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Ring of Desperation

When Liberia calls to collect, can Americans refuse to answer?

October 06, 2003|Alan Huffman

Three a.m., the phone rings. This is never a good thing.

The operator asks if I will accept a call from a Kaiser Railey in Liberia.

I know Kaiser Railey, as well as his family, and that denies me the luxury of sleep some nights. It means I cannot stare blankly at news reports from Monrovia, reports about yet another unimaginably brutal African war that does not concern me. Neither can I help noticing how suddenly and inexplicably the news vanishes, as if our own short attention spans have willed Liberia's trouble to dissipate.

The calls always begin with a polite, "Hello, Alan, how are you keeping? We pray well," delivered in the charming Old South-meets-West-Africa dialect that is unique to Liberia.

Next, the inevitable segue: "Alan, I must inform you that things are not fine with us."

But I am here, not there. Now as always, I find myself deliberating how best -- and how much -- I can help. Which mirrors the ongoing debate in the United States over defining our nation's role in saving Liberia from its ongoing despair.

Kaiser's family, like so many in Liberia today, is struggling to survive. If someone is struggling to survive and he knows someone who can help, he calls collect when he is near a phone. If you know someone who is struggling to survive, you do what you can, right up to the point where his sister e-mails a request for money for a new dress. At that point, you reevaluate.

This is not about guilt. It is about trying to figure out where responsibility begins and ends. This may be the reason the U.S. is reluctant to move closer to Liberia: There is something dangerous, needy and boundless about Liberia, and it is calling to us. We have gotten the call at 3 a.m.

Before we can decide the best course of action, we have to consider the back story. We put Liberia on the map. We didn't create the current mess, and there are bewildering nuances to the conflict that have nothing to do with us. But there is no denying that the trouble started when the U.S. used Liberia as a "homeland" for free African Americans, and those African Americans used the opportunity to do to the indigenous groups something alarmingly close to what had been done to them. Theirs is a history like none other on Earth, and we are part of it.

Until recently Liberia's ruling class was quite accommodating to us, essentially doing the bidding of Firestone, the U.S. military and the CIA. In return, we extracted rubber, built bases for World War II's North Africa campaign and conducted covert operations during the Cold War. We also aided their murderous dictator, Samuel Doe.

In July, after much cajoling, we sent a small contingent of Marines to try to restore order in the wake of renewed fighting between rebels and government forces. Now the United Nations has voted to send 15,000 peacekeepers to Liberia. Sen. John Warner of Virginia has said Liberia's stability is in our best interest because the nation has the potential to be a haven for terrorists. The Friends of Liberia, made up of former U.S. diplomats, Peace Corps workers, missionaries and others, recently asked the Bush administration to help save Liberia:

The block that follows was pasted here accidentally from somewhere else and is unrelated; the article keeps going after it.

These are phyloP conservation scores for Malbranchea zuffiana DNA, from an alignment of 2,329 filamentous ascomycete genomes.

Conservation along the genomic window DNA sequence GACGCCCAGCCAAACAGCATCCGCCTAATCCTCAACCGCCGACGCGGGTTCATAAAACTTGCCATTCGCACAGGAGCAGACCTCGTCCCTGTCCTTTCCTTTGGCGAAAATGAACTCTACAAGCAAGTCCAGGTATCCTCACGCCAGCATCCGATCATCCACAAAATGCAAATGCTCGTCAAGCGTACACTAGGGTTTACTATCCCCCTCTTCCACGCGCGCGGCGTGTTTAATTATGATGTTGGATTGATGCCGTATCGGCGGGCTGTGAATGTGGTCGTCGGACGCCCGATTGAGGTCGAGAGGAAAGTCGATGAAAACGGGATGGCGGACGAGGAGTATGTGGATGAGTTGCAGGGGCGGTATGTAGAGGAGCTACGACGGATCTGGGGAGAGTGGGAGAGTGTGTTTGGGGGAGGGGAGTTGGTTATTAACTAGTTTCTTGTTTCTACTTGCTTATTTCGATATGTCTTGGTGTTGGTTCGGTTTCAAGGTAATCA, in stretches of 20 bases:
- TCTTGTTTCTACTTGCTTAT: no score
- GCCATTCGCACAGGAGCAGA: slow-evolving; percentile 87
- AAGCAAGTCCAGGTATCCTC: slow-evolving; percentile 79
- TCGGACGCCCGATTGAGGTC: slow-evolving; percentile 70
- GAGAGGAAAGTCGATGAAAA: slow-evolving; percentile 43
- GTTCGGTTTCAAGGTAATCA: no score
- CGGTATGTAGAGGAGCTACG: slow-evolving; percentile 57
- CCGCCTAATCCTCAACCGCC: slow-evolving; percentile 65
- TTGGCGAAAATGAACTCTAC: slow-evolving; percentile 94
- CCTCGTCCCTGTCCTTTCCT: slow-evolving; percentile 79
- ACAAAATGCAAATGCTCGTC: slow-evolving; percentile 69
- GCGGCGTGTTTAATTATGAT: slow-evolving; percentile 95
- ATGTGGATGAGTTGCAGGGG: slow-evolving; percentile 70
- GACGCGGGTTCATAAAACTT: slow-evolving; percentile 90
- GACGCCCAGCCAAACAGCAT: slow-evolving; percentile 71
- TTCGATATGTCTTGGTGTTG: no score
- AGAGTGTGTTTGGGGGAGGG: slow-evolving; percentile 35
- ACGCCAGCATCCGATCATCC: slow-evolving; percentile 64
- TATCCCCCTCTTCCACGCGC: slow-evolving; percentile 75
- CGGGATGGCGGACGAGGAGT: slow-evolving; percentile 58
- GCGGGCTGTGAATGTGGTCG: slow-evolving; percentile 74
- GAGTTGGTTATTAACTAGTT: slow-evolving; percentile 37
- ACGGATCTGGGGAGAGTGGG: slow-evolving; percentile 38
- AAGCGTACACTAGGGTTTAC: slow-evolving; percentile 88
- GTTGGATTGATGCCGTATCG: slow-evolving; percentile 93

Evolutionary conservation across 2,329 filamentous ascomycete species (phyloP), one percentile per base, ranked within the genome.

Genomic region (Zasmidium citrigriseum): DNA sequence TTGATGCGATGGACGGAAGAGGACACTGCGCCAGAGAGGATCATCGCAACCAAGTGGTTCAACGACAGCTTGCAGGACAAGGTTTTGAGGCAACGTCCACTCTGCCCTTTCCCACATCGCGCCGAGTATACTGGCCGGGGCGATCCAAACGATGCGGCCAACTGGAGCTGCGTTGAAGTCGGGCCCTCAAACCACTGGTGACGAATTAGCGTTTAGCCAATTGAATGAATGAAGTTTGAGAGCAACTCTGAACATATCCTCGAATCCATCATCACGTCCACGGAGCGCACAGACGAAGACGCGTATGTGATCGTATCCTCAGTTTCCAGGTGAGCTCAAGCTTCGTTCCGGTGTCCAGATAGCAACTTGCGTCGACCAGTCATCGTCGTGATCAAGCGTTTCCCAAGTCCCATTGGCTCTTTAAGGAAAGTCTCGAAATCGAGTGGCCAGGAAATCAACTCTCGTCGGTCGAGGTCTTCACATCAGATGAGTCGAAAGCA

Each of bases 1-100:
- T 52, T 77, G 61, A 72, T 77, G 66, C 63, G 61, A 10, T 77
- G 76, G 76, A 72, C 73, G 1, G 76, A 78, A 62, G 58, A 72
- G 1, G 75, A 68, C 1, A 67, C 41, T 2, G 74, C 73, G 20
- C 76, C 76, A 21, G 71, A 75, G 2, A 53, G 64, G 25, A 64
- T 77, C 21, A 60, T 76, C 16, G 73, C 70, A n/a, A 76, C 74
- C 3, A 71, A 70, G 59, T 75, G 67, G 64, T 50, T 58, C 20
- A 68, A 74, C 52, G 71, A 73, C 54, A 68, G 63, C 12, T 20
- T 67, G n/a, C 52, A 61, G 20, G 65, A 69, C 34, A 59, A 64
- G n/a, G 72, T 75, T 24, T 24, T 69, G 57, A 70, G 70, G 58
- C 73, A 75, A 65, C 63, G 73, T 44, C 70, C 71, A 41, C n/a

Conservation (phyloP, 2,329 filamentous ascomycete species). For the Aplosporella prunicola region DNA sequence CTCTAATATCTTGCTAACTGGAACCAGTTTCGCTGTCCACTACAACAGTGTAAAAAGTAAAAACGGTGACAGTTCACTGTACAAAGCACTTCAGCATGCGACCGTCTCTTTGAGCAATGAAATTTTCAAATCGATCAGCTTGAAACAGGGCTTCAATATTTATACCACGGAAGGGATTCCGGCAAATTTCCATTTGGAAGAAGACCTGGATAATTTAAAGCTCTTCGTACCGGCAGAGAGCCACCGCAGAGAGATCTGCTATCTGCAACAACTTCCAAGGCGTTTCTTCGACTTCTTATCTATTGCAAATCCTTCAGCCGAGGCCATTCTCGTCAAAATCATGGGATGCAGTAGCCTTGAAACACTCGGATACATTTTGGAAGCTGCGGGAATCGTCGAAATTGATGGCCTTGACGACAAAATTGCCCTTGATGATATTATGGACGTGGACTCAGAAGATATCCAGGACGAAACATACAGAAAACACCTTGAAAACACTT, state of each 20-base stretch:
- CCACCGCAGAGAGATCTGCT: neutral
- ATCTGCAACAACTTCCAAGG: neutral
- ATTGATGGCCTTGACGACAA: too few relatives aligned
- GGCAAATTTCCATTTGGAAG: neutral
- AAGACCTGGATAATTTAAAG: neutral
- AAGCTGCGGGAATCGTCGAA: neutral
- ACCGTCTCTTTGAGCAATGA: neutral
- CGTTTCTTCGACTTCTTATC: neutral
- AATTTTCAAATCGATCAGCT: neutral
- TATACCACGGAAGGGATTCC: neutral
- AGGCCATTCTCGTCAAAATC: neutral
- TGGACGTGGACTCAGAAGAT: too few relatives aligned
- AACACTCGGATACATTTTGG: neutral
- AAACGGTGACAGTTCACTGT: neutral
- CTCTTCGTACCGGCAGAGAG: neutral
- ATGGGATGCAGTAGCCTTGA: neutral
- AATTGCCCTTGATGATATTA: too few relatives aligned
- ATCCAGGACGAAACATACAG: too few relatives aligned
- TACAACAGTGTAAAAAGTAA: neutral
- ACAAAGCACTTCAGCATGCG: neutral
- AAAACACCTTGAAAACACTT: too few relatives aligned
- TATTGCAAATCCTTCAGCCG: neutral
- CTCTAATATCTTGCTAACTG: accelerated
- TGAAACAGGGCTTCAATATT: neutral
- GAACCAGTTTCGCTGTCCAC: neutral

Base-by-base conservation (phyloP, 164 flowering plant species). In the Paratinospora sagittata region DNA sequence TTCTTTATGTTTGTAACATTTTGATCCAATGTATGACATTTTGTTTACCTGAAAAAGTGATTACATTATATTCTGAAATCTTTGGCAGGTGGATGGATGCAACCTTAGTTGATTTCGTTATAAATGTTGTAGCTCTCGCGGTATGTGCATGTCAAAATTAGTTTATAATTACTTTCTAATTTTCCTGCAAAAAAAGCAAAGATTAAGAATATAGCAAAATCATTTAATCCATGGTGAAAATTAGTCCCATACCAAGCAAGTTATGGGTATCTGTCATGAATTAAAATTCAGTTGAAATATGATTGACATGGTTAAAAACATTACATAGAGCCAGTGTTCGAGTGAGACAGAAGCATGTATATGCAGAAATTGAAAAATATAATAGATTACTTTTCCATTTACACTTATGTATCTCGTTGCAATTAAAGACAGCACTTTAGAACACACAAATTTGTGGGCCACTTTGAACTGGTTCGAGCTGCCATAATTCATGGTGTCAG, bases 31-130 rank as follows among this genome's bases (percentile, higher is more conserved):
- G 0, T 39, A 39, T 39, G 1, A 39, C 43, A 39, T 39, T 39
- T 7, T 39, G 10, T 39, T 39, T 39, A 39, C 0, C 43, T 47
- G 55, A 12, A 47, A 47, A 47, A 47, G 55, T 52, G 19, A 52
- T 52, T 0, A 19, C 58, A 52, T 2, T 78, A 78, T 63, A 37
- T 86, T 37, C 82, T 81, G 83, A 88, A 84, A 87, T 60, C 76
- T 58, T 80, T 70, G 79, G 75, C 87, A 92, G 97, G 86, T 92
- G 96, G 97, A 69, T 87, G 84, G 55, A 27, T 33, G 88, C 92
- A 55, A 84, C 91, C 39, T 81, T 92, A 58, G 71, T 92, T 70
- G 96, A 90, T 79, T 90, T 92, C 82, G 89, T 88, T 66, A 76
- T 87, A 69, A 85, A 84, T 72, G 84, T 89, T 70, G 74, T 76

"Americans made Liberia and Liberia has been loyal to America since the 19th century. It is simply right and just to step up now in this small tragic place to project the ideals and values of America."

Yet the U.S. Marines once stationed at the embassy in Monrovia and waiting aboard ships offshore have left. We kept our eye on the door, with good reason. I also kept my eye on the door when I traveled to Monrovia in 2001, searching for descendants of Mississippi slaves who had embarked for Liberia in the 1840s. With Kaiser and Edward Railey's help, I found whom I was looking for, but it was a risky endeavor, and the Raileys took care of me.

I owe them, and they like it that way.

In the last couple of years the Railey brothers have needed a lot -- money for black market passports, money to travel to mines to buy gold for resale at a profit at the Monrovia docks, money for emergency surgery for a bleeding ulcer (surgery interrupted by the outbreak of fighting in June), money to stockpile rice (a few weeks before people began starving to death all over Monrovia). The Raileys have probably needed a lot more, but sometimes I'm not home when they call. Sometimes I'm there and don't answer.

It is not that the Raileys are beggars. Far from it. The brothers are young, conscientious and ready to make their way through the world, but there is nothing for them to do. They are trapped in Liberia's wreckage. I recently got an e-mail from Kaiser. The fighting had ended and everyone in the family was alive, but their possessions had been looted. And, FYI: The Western Union office had just reopened.

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